Tretinoin 0.05% Lotion for the Once-Daily Treatment of Moderate-to-Severe Acne Vulgaris: Impact of Gender and Race on Efficacy and Safety

November 2019 | Volume 18 | Issue 11 | Original Article | 1128 | Copyright © November 2019

Edward Lain MD,a Doris Day MD,B Julie Harper MD,c Eric Guenin PharmD PhD MPHd

ªAustin Institute for Clinical Research, Pflugerville, TX

bDay Dermatology and Aesthetics New York, NY

cUniversity of Alabama at Birmingham Dermatology and Skin Care Center of Birmingham, Birmingham, AL

dOrtho Dermatologics, Bridgewater, NJ

Background: There has been an increasing interest in gender and racial differences both in the pathogenesis and treatment of acne vulgaris (acne), and postinflammatory hyperpigmentation (PIH) is a major concern in patients of color. Female acne patients report more anxiety and depression with acne improvement positively influencing Quality of Life (QoL) than their male counterparts, and there are differences in acne presentation. The first lotion formulation of tretinoin was developed using novel polymeric emulsion technology to provide an important alternative option to treat these acne patients, especially those who may be sensitive to the irritant effects of other tretinoin formulations.

Objective: To determine the impact of gender and race on the efficacy and safety of tretinoin 0.05% lotion in treating moderate or severe acne.

Methods: Post hoc analysis of 2 multicenter, randomized, double-blind, vehicle-controlled Phase 3 studies in moderate-to-severe acne. Subjects (aged 9 to 58 years, N=1640) were randomized (1:1) to receive tretinoin 0.05% lotion or vehicle, once-daily for 12 weeks. Efficacy assessments included changes in baseline inflammatory and noninflammatory lesions and treatment success (at least 2-grade reduction in Evaluator’s Global Severity Score [EGSS] and clear/almost clear). Quality of Life was assessed using the validated Acne QoL scale. Safety, adverse events (AEs), cutaneous tolerability, and hypo-/hyper-pigmentation (using a 4-point scale where 0=none and 3=severe) were evaluated at each study visit.

Results: At week 12, mean percent reduction in inflammatory lesion counts were 56.9% and 53.4% respectively in female and male patients compared with 47.1% and 39.4% with vehicle (P≤0.001), with females statistically significant to males at week 8 [P=0.026]). Mean percent reduction in noninflammatory lesion counts in females and males were 51.7% and 46.1% respectively, compared with 34.9% and 29.7% with vehicle (P<0.001), with females statistically significant to males at week 12 (P=0.035). Treatment success was achieved by 23.6% and 16.1% of female and male patients treated with tretinoin 0.05% lotion by week 12 (P≤0.001 vs vehicle) with females statistically significant compared with males (P=0.013). Significant differences in inflammatory lesion count reductions were reported in Caucasian patients from week 8, and Black African/American male patients at week 12. Only male patients reported significant differences in both races in terms of noninflammatory lesions, and only Caucasian patients reported significant differences in treatment success. Female patients treated with tretinoin 0.05% lotion had statistically significant improvements in each Acne QoL domain (except role-social) compared with vehicle. Improvements in QoL in male subjects were only statistically different for acne symptoms. Tretinoin 0.05% lotion was well-tolerated in both genders. There were more treatment-related AEs in the female subpopulation, with a significantly greater incidence of skin dryness (P=0.006), that was more common in the younger Caucasian females. Conclusions: Tretinoin 0.05% lotion has been shown to be effective and well tolerated in moderate-to-severe acne. Treatment was significantly more effective in females than males. Tretinoin 0.05% lotion was well tolerated by both genders, although there was a higher incidence of treatment-related AEs, especially skin dryness, in females. There were racial and gender differences in QoL and beneficial effects on PIH in those patients most at risk.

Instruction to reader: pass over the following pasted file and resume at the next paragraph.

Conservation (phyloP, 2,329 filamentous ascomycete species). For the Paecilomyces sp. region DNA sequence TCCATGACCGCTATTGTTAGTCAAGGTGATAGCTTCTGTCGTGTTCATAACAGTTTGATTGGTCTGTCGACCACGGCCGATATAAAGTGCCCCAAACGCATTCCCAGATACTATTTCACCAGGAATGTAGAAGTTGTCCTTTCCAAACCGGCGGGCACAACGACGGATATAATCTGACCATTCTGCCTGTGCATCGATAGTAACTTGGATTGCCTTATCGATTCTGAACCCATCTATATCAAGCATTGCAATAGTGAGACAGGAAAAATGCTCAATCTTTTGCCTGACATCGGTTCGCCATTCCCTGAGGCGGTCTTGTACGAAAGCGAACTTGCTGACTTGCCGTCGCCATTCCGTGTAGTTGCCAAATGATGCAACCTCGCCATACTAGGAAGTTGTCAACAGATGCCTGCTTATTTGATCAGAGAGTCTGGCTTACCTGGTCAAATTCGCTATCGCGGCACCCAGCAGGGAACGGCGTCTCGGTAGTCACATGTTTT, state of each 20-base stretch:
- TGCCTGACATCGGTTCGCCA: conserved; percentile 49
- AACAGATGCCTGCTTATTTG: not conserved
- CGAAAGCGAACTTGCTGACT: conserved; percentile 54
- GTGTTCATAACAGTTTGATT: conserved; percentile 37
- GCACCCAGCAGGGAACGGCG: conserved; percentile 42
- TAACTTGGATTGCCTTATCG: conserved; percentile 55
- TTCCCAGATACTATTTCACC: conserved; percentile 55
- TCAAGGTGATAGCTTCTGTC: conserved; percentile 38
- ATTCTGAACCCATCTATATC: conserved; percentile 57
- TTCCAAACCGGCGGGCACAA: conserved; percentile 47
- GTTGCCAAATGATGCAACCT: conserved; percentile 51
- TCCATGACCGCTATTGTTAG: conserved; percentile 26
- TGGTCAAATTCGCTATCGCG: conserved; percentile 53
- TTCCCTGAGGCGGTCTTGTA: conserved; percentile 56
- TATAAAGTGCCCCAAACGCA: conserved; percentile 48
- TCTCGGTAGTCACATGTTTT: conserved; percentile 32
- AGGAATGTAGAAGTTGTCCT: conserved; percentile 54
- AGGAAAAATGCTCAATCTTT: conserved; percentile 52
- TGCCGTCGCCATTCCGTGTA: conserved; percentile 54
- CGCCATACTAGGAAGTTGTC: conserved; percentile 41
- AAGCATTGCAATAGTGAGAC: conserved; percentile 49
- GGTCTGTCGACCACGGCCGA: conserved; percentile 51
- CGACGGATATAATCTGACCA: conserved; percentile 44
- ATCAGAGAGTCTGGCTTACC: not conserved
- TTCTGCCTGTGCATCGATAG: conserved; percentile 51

J Drugs Dermatol. 2019;18(11):1128-1138.


Acne vulgaris (acne) is a very common skin disease, typically associated with an adolescent population but recognized to persist or be prevalent in adulthood. As our appreciation of the disease increases, there has been a corresponding interest in gender and racial differences both in its pathogenesis and treatment. Although the disease presentation is generally similar in adults and adolescents, its characteristics appear to vary. Acne prevalence is similar in adolescents of both genders,1 but more common in women in the adult